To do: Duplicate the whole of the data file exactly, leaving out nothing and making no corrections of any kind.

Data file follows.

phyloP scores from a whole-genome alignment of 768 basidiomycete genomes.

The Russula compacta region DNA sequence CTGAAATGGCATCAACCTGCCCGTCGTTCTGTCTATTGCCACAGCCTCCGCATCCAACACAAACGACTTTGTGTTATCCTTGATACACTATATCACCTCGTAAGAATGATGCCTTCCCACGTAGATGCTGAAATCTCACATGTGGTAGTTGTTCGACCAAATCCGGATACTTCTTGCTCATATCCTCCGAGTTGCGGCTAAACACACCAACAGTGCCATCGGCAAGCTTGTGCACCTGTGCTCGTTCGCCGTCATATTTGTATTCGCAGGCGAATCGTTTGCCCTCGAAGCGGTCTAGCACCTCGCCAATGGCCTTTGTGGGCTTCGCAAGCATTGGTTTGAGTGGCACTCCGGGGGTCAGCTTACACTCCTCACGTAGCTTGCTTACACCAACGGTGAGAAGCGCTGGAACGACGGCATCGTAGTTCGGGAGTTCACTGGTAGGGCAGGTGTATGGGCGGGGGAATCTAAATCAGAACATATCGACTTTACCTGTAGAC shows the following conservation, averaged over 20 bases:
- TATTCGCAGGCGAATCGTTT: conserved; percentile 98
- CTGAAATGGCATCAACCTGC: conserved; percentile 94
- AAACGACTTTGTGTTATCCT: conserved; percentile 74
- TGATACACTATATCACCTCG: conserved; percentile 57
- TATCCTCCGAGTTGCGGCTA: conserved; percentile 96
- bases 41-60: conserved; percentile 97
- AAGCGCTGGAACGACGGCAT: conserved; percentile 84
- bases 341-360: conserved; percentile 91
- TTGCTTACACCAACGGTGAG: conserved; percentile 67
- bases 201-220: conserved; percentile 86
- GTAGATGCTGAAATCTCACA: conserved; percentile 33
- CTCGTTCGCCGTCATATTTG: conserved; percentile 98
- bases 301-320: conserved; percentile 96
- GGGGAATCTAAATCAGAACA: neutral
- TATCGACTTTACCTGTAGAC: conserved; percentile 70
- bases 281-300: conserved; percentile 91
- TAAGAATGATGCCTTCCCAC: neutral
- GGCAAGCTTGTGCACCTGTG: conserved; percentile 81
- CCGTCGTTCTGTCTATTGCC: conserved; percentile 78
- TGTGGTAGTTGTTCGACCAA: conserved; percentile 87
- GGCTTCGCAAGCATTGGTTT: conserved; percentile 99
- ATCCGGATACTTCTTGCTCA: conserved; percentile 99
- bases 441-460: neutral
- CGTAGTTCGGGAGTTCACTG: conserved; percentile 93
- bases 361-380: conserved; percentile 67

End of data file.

phyloP scores from a whole-genome alignment of 768 basidiomycete genomes.

The Russula compacta region DNA sequence CTGAAATGGCATCAACCTGCCCGTCGTTCTGTCTATTGCCACAGCCTCCGCATCCAACACAAACGACTTTGTGTTATCCTTGATACACTATATCACCTCGTAAGAATGATGCCTTCCCACGTAGATGCTGAAATCTCACATGTGGTAGTTGTTCGACCAAATCCGGATACTTCTTGCTCATATCCTCCGAGTTGCGGCTAAACACACCAACAGTGCCATCGGCAAGCTTGTGCACCTGTGCTCGTTCGCCGTCATATTTGTATTCGCAGGCGAATCGTTTGCCCTCGAAGCGGTCTAGCACCTCGCCAATGGCCTTTGTGGGCTTCGCAAGCATTGGTTTGAGTGGCACTCCGGGGGTCAGCTTACACTCCTCACGTAGCTTGCTTACACCAACGGTGAGAAGCGCTGGAACGACGGCATCGTAGTTCGGGAGTTCACTGGTAGGGCAGGTGTATGGGCGGGGGAATCTAAATCAGAACATATCGACTTTACCTGTAGAC shows the following conservation, averaged over 20 bases:
- TATTCGCAGGCGAATCGTTT: conserved; percentile 98
- CTGAAATGGCATCAACCTGC: conserved; percentile 94
- AAACGACTTTGTGTTATCCT: conserved; percentile 74
- TGATACACTATATCACCTCG: conserved; percentile 57
- TATCCTCCGAGTTGCGGCTA: conserved; percentile 96
- bases 41-60: conserved; percentile 97
- AAGCGCTGGAACGACGGCAT: conserved; percentile 84
- bases 341-360: conserved; percentile 91
- TTGCTTACACCAACGGTGAG: conserved; percentile 67
- bases 201-220: conserved; percentile 86
- GTAGATGCTGAAATCTCACA: conserved; percentile 33
- CTCGTTCGCCGTCATATTTG: conserved; percentile 98
- bases 301-320: conserved; percentile 96
- GGGGAATCTAAATCAGAACA: neutral
- TATCGACTTTACCTGTAGAC: conserved; percentile 70
- bases 281-300: conserved; percentile 91
- TAAGAATGATGCCTTCCCAC: neutral
- GGCAAGCTTGTGCACCTGTG: conserved; percentile 81
- CCGTCGTTCTGTCTATTGCC: conserved; percentile 78
- TGTGGTAGTTGTTCGACCAA: conserved; percentile 87
- GGCTTCGCAAGCATTGGTTT: conserved; percentile 99
- ATCCGGATACTTCTTGCTCA: conserved; percentile 99
- bases 441-460: neutral
- CGTAGTTCGGGAGTTCACTG: conserved; percentile 93
- bases 361-380: conserved; percentile 67